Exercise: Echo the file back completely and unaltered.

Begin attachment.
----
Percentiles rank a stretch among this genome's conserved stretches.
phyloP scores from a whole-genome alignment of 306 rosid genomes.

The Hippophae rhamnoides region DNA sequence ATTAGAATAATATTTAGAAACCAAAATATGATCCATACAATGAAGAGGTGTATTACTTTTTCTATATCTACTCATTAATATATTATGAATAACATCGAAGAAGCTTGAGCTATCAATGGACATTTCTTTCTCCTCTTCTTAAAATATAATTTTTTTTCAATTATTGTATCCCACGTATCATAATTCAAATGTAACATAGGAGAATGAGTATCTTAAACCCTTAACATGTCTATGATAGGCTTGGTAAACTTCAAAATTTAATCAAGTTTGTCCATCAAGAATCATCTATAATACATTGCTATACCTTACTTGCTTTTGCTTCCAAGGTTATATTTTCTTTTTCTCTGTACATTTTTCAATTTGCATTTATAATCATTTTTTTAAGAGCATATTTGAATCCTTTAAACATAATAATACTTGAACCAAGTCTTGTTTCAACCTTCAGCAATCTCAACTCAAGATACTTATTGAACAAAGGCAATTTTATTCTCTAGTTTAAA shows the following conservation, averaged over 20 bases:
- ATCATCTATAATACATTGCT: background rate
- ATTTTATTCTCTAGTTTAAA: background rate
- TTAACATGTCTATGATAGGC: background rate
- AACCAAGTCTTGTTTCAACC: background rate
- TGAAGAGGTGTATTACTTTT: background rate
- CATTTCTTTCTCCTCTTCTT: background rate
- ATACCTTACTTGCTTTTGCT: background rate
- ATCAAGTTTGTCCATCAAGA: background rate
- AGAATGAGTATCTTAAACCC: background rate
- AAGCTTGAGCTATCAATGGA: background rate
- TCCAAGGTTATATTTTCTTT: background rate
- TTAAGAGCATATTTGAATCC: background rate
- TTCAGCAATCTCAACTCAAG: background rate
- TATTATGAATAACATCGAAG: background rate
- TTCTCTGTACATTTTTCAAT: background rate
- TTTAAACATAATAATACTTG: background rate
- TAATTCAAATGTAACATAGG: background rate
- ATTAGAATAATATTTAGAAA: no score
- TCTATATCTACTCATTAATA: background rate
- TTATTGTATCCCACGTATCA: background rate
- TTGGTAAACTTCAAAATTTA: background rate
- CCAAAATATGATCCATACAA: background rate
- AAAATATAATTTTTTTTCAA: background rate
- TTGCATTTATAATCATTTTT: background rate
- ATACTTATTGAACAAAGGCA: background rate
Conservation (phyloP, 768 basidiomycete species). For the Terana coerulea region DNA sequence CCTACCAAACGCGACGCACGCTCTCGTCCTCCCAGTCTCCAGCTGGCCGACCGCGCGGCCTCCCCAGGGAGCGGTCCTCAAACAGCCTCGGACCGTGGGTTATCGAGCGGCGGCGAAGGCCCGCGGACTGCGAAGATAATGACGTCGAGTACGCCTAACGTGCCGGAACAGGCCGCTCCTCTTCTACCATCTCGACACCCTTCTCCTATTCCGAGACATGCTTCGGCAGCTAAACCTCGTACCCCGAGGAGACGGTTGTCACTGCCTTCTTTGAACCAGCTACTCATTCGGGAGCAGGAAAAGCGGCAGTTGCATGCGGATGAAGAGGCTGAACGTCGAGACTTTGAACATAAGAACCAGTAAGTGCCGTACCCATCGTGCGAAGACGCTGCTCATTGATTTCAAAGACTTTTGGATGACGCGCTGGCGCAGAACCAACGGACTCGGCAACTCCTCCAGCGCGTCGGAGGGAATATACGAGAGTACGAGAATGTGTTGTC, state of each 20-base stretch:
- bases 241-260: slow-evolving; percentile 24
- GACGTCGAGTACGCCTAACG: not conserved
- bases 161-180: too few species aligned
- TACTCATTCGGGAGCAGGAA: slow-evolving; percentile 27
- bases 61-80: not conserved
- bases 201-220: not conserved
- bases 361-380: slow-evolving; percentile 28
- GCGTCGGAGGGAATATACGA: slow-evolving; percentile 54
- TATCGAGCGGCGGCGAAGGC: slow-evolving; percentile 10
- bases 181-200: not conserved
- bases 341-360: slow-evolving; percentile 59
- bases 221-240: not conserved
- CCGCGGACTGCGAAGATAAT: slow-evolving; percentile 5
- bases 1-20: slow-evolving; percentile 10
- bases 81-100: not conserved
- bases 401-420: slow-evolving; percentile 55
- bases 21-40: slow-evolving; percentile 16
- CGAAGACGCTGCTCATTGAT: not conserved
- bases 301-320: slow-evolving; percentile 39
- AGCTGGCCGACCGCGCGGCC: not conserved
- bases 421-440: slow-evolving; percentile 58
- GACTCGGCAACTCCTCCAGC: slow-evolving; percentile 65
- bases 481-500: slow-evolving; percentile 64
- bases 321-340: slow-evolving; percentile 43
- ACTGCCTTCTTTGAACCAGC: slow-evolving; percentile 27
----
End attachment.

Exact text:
Percentiles rank a stretch among this genome's conserved stretches.
phyloP scores from a whole-genome alignment of 306 rosid genomes.

The Hippophae rhamnoides region DNA sequence ATTAGAATAATATTTAGAAACCAAAATATGATCCATACAATGAAGAGGTGTATTACTTTTTCTATATCTACTCATTAATATATTATGAATAACATCGAAGAAGCTTGAGCTATCAATGGACATTTCTTTCTCCTCTTCTTAAAATATAATTTTTTTTCAATTATTGTATCCCACGTATCATAATTCAAATGTAACATAGGAGAATGAGTATCTTAAACCCTTAACATGTCTATGATAGGCTTGGTAAACTTCAAAATTTAATCAAGTTTGTCCATCAAGAATCATCTATAATACATTGCTATACCTTACTTGCTTTTGCTTCCAAGGTTATATTTTCTTTTTCTCTGTACATTTTTCAATTTGCATTTATAATCATTTTTTTAAGAGCATATTTGAATCCTTTAAACATAATAATACTTGAACCAAGTCTTGTTTCAACCTTCAGCAATCTCAACTCAAGATACTTATTGAACAAAGGCAATTTTATTCTCTAGTTTAAA shows the following conservation, averaged over 20 bases:
- ATCATCTATAATACATTGCT: background rate
- ATTTTATTCTCTAGTTTAAA: background rate
- TTAACATGTCTATGATAGGC: background rate
- AACCAAGTCTTGTTTCAACC: background rate
- TGAAGAGGTGTATTACTTTT: background rate
- CATTTCTTTCTCCTCTTCTT: background rate
- ATACCTTACTTGCTTTTGCT: background rate
- ATCAAGTTTGTCCATCAAGA: background rate
- AGAATGAGTATCTTAAACCC: background rate
- AAGCTTGAGCTATCAATGGA: background rate
- TCCAAGGTTATATTTTCTTT: background rate
- TTAAGAGCATATTTGAATCC: background rate
- TTCAGCAATCTCAACTCAAG: background rate
- TATTATGAATAACATCGAAG: background rate
- TTCTCTGTACATTTTTCAAT: background rate
- TTTAAACATAATAATACTTG: background rate
- TAATTCAAATGTAACATAGG: background rate
- ATTAGAATAATATTTAGAAA: no score
- TCTATATCTACTCATTAATA: background rate
- TTATTGTATCCCACGTATCA: background rate
- TTGGTAAACTTCAAAATTTA: background rate
- CCAAAATATGATCCATACAA: background rate
- AAAATATAATTTTTTTTCAA: background rate
- TTGCATTTATAATCATTTTT: background rate
- ATACTTATTGAACAAAGGCA: background rate
Conservation (phyloP, 768 basidiomycete species). For the Terana coerulea region DNA sequence CCTACCAAACGCGACGCACGCTCTCGTCCTCCCAGTCTCCAGCTGGCCGACCGCGCGGCCTCCCCAGGGAGCGGTCCTCAAACAGCCTCGGACCGTGGGTTATCGAGCGGCGGCGAAGGCCCGCGGACTGCGAAGATAATGACGTCGAGTACGCCTAACGTGCCGGAACAGGCCGCTCCTCTTCTACCATCTCGACACCCTTCTCCTATTCCGAGACATGCTTCGGCAGCTAAACCTCGTACCCCGAGGAGACGGTTGTCACTGCCTTCTTTGAACCAGCTACTCATTCGGGAGCAGGAAAAGCGGCAGTTGCATGCGGATGAAGAGGCTGAACGTCGAGACTTTGAACATAAGAACCAGTAAGTGCCGTACCCATCGTGCGAAGACGCTGCTCATTGATTTCAAAGACTTTTGGATGACGCGCTGGCGCAGAACCAACGGACTCGGCAACTCCTCCAGCGCGTCGGAGGGAATATACGAGAGTACGAGAATGTGTTGTC, state of each 20-base stretch:
- bases 241-260: slow-evolving; percentile 24
- GACGTCGAGTACGCCTAACG: not conserved
- bases 161-180: too few species aligned
- TACTCATTCGGGAGCAGGAA: slow-evolving; percentile 27
- bases 61-80: not conserved
- bases 201-220: not conserved
- bases 361-380: slow-evolving; percentile 28
- GCGTCGGAGGGAATATACGA: slow-evolving; percentile 54
- TATCGAGCGGCGGCGAAGGC: slow-evolving; percentile 10
- bases 181-200: not conserved
- bases 341-360: slow-evolving; percentile 59
- bases 221-240: not conserved
- CCGCGGACTGCGAAGATAAT: slow-evolving; percentile 5
- bases 1-20: slow-evolving; percentile 10
- bases 81-100: not conserved
- bases 401-420: slow-evolving; percentile 55
- bases 21-40: slow-evolving; percentile 16
- CGAAGACGCTGCTCATTGAT: not conserved
- bases 301-320: slow-evolving; percentile 39
- AGCTGGCCGACCGCGCGGCC: not conserved
- bases 421-440: slow-evolving; percentile 58
- GACTCGGCAACTCCTCCAGC: slow-evolving; percentile 65
- bases 481-500: slow-evolving; percentile 64
- bases 321-340: slow-evolving; percentile 43
- ACTGCCTTCTTTGAACCAGC: slow-evolving; percentile 27